Ashley Judd on Who Do You Think You Are?

Ashley Judd says she gave the producers of the NBC series Who Do You Think You Are? a bit of a challenge.

Ashley Judd in the NBC series, Who Do You Think You Are? © NBC photo by Mark Allan.

Ashley Judd on the NBC series, "Who Do You Think You Are?" © NBC photo by Mark Allan.

“When they were talking to me, they were surprised at how much I did know,” Judd says, referring to her and her family’s long-held interest in their genealogy. “A key element of the program is the surprise factor in revealing to the star information that they did not know. They were like, ‘OK, you’re going to be a challenge. How are we going to find family data that you don’t know yet?’

“Then they said, ‘What would you like to know?’ and I said, ‘Where does my passion for social justice come from?’ I have such an inexorable drive for positive reform, for equality,  for justice. Is there a precedent in the family for these kinds of values and civic participation?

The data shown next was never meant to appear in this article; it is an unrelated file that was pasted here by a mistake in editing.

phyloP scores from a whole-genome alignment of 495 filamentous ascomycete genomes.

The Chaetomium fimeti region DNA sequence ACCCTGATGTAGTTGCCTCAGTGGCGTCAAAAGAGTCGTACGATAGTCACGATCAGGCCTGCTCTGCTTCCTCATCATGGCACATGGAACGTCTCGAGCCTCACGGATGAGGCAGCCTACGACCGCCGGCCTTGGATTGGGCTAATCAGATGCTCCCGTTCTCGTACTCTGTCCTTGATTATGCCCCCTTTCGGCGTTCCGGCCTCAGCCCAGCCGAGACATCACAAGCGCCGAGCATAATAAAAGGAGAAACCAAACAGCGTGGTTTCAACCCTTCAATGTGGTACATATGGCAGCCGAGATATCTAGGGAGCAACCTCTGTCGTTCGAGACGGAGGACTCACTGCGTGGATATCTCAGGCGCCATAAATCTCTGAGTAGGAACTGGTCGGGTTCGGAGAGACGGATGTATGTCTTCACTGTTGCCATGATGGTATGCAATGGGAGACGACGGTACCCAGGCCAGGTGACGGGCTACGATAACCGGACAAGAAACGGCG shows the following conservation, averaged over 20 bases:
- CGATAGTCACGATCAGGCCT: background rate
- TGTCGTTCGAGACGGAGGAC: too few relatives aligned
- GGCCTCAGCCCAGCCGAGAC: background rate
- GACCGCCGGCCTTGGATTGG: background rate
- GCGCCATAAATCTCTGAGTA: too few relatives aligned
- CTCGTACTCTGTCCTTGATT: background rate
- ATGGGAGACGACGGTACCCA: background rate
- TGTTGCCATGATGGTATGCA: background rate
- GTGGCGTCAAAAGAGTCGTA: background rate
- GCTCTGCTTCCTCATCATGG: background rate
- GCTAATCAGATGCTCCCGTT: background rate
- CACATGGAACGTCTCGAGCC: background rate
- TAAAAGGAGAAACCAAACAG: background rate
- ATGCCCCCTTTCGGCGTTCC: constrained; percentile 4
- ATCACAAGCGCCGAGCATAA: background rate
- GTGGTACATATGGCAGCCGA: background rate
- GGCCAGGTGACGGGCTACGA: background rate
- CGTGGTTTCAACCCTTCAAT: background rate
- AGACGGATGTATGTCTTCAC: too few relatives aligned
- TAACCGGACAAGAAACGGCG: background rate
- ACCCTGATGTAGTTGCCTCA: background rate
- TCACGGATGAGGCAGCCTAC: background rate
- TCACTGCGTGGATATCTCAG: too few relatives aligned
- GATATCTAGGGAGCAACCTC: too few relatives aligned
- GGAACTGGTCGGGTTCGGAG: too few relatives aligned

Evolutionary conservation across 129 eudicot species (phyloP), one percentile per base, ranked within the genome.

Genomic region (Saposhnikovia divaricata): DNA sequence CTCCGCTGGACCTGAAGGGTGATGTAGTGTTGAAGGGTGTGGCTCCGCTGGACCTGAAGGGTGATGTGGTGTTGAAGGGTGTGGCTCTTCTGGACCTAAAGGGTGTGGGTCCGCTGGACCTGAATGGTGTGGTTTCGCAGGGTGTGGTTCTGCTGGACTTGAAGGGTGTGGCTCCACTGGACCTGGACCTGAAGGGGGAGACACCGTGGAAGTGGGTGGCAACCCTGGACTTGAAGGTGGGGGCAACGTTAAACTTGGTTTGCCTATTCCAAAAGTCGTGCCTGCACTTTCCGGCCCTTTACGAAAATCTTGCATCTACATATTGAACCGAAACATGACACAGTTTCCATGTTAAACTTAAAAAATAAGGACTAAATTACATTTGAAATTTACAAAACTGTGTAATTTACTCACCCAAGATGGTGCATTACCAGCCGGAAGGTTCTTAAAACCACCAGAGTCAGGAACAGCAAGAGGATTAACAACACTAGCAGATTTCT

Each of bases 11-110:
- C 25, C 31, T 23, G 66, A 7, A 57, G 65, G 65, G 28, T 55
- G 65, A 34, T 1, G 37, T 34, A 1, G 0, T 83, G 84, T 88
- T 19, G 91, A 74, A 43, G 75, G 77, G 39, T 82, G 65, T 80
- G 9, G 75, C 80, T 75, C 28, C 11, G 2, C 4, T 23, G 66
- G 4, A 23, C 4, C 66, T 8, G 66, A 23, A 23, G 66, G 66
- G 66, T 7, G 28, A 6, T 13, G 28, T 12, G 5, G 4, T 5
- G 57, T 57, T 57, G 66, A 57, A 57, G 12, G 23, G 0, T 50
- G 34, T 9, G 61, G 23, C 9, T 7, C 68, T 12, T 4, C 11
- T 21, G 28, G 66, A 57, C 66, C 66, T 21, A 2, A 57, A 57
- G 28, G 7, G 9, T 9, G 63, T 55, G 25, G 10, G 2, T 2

“And there is. There most certainly is. They found the big one.”

What the big one is you can find out on the show at 8 p.m. ET tonight (April 8, 2011) on NBC, but let’s just say it goes back 12 generations and crosses the Atlantic Ocean.

And that’s part of what makes this show cool.

Who Do You Think You Are? had not shown up on my radar before Ms. Judd’s episode because on the surface it felt like just another celebrity-based reality show.

But watching tonight’s episode it struck me that this is prime time network television where history and culture are being discussed in detail and in a pretty fascinating way, and the network is not PBS. Yes, the show has its gimmicks and somewhat manufactured drama. But it is also touching and enlightening, two things you really can’t say about most TV today, particularly reality TV.

For Kentuckians, with Judd’s episode, we see some familiar landscapes and places, including  a visit to Frankfort.

“I loved going to the state archives,” Judd said in an interview Friday for a story that will be in Sunday’s Herald-Leader and on LexGo.com about her new memoir, All That is Bitter and Sweet. “They were wonderful people and I loved getting on that microfiche and looking at property records and … it’s enthralling.”

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